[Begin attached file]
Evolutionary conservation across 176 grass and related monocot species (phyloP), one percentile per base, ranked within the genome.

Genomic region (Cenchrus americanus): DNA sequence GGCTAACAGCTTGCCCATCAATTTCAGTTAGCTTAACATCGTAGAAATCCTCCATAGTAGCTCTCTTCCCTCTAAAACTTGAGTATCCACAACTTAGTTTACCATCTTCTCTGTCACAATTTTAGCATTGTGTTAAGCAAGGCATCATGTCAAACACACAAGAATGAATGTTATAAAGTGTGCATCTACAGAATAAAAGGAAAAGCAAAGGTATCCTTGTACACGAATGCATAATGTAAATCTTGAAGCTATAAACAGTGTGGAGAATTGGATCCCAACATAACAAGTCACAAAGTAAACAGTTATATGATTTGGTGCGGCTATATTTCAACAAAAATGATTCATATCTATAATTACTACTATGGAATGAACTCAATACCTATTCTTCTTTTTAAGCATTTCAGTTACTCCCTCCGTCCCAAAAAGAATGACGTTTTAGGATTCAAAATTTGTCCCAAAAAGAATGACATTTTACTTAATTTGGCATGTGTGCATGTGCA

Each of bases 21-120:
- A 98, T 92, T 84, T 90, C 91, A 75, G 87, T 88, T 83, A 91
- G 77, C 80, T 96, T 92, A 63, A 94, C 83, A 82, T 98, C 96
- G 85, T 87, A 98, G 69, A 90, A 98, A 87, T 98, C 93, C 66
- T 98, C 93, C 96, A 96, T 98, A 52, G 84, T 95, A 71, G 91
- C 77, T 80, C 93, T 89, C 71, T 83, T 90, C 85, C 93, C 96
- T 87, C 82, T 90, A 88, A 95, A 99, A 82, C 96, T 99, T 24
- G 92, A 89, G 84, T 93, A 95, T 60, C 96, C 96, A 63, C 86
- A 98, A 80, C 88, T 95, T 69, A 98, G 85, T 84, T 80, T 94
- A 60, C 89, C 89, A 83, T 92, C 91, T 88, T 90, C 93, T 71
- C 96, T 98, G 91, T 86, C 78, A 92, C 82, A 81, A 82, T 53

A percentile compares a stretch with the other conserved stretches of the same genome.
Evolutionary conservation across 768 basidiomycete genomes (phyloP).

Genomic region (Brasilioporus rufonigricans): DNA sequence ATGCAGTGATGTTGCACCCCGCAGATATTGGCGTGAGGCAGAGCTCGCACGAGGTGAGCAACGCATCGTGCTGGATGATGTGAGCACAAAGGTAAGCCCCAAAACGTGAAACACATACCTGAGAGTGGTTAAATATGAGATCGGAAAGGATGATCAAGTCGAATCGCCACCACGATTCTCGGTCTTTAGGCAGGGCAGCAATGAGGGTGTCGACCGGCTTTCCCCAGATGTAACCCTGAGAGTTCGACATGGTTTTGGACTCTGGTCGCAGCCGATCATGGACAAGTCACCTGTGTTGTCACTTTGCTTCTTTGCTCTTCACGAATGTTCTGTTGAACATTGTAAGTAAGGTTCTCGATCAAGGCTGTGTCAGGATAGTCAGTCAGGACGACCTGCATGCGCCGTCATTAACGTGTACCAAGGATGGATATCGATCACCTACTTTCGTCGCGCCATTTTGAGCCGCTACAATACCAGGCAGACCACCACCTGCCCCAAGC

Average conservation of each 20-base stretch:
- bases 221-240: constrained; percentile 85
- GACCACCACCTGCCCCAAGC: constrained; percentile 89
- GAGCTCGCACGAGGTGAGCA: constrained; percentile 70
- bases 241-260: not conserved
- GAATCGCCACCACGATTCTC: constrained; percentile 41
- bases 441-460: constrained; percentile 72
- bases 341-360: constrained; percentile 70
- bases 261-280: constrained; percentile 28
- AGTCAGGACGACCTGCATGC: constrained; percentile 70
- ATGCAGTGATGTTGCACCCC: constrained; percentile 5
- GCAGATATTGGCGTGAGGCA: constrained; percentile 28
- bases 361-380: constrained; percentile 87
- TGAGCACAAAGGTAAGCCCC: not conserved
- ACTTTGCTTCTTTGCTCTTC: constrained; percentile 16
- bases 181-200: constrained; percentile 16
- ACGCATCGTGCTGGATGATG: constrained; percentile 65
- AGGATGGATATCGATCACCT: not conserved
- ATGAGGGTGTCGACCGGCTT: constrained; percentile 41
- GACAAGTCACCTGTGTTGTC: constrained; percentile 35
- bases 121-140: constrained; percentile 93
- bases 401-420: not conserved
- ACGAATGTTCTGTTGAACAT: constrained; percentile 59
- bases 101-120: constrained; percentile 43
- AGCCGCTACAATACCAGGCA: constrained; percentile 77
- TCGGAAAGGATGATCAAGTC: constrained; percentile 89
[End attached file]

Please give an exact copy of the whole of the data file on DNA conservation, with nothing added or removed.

Evolutionary conservation across 176 grass and related monocot species (phyloP), one percentile per base, ranked within the genome.

Genomic region (Cenchrus americanus): DNA sequence GGCTAACAGCTTGCCCATCAATTTCAGTTAGCTTAACATCGTAGAAATCCTCCATAGTAGCTCTCTTCCCTCTAAAACTTGAGTATCCACAACTTAGTTTACCATCTTCTCTGTCACAATTTTAGCATTGTGTTAAGCAAGGCATCATGTCAAACACACAAGAATGAATGTTATAAAGTGTGCATCTACAGAATAAAAGGAAAAGCAAAGGTATCCTTGTACACGAATGCATAATGTAAATCTTGAAGCTATAAACAGTGTGGAGAATTGGATCCCAACATAACAAGTCACAAAGTAAACAGTTATATGATTTGGTGCGGCTATATTTCAACAAAAATGATTCATATCTATAATTACTACTATGGAATGAACTCAATACCTATTCTTCTTTTTAAGCATTTCAGTTACTCCCTCCGTCCCAAAAAGAATGACGTTTTAGGATTCAAAATTTGTCCCAAAAAGAATGACATTTTACTTAATTTGGCATGTGTGCATGTGCA

Each of bases 21-120:
- A 98, T 92, T 84, T 90, C 91, A 75, G 87, T 88, T 83, A 91
- G 77, C 80, T 96, T 92, A 63, A 94, C 83, A 82, T 98, C 96
- G 85, T 87, A 98, G 69, A 90, A 98, A 87, T 98, C 93, C 66
- T 98, C 93, C 96, A 96, T 98, A 52, G 84, T 95, A 71, G 91
- C 77, T 80, C 93, T 89, C 71, T 83, T 90, C 85, C 93, C 96
- T 87, C 82, T 90, A 88, A 95, A 99, A 82, C 96, T 99, T 24
- G 92, A 89, G 84, T 93, A 95, T 60, C 96, C 96, A 63, C 86
- A 98, A 80, C 88, T 95, T 69, A 98, G 85, T 84, T 80, T 94
- A 60, C 89, C 89, A 83, T 92, C 91, T 88, T 90, C 93, T 71
- C 96, T 98, G 91, T 86, C 78, A 92, C 82, A 81, A 82, T 53

A percentile compares a stretch with the other conserved stretches of the same genome.
Evolutionary conservation across 768 basidiomycete genomes (phyloP).

Genomic region (Brasilioporus rufonigricans): DNA sequence ATGCAGTGATGTTGCACCCCGCAGATATTGGCGTGAGGCAGAGCTCGCACGAGGTGAGCAACGCATCGTGCTGGATGATGTGAGCACAAAGGTAAGCCCCAAAACGTGAAACACATACCTGAGAGTGGTTAAATATGAGATCGGAAAGGATGATCAAGTCGAATCGCCACCACGATTCTCGGTCTTTAGGCAGGGCAGCAATGAGGGTGTCGACCGGCTTTCCCCAGATGTAACCCTGAGAGTTCGACATGGTTTTGGACTCTGGTCGCAGCCGATCATGGACAAGTCACCTGTGTTGTCACTTTGCTTCTTTGCTCTTCACGAATGTTCTGTTGAACATTGTAAGTAAGGTTCTCGATCAAGGCTGTGTCAGGATAGTCAGTCAGGACGACCTGCATGCGCCGTCATTAACGTGTACCAAGGATGGATATCGATCACCTACTTTCGTCGCGCCATTTTGAGCCGCTACAATACCAGGCAGACCACCACCTGCCCCAAGC

Average conservation of each 20-base stretch:
- bases 221-240: constrained; percentile 85
- GACCACCACCTGCCCCAAGC: constrained; percentile 89
- GAGCTCGCACGAGGTGAGCA: constrained; percentile 70
- bases 241-260: not conserved
- GAATCGCCACCACGATTCTC: constrained; percentile 41
- bases 441-460: constrained; percentile 72
- bases 341-360: constrained; percentile 70
- bases 261-280: constrained; percentile 28
- AGTCAGGACGACCTGCATGC: constrained; percentile 70
- ATGCAGTGATGTTGCACCCC: constrained; percentile 5
- GCAGATATTGGCGTGAGGCA: constrained; percentile 28
- bases 361-380: constrained; percentile 87
- TGAGCACAAAGGTAAGCCCC: not conserved
- ACTTTGCTTCTTTGCTCTTC: constrained; percentile 16
- bases 181-200: constrained; percentile 16
- ACGCATCGTGCTGGATGATG: constrained; percentile 65
- AGGATGGATATCGATCACCT: not conserved
- ATGAGGGTGTCGACCGGCTT: constrained; percentile 41
- GACAAGTCACCTGTGTTGTC: constrained; percentile 35
- bases 121-140: constrained; percentile 93
- bases 401-420: not conserved
- ACGAATGTTCTGTTGAACAT: constrained; percentile 59
- bases 101-120: constrained; percentile 43
- AGCCGCTACAATACCAGGCA: constrained; percentile 77
- TCGGAAAGGATGATCAAGTC: constrained; percentile 89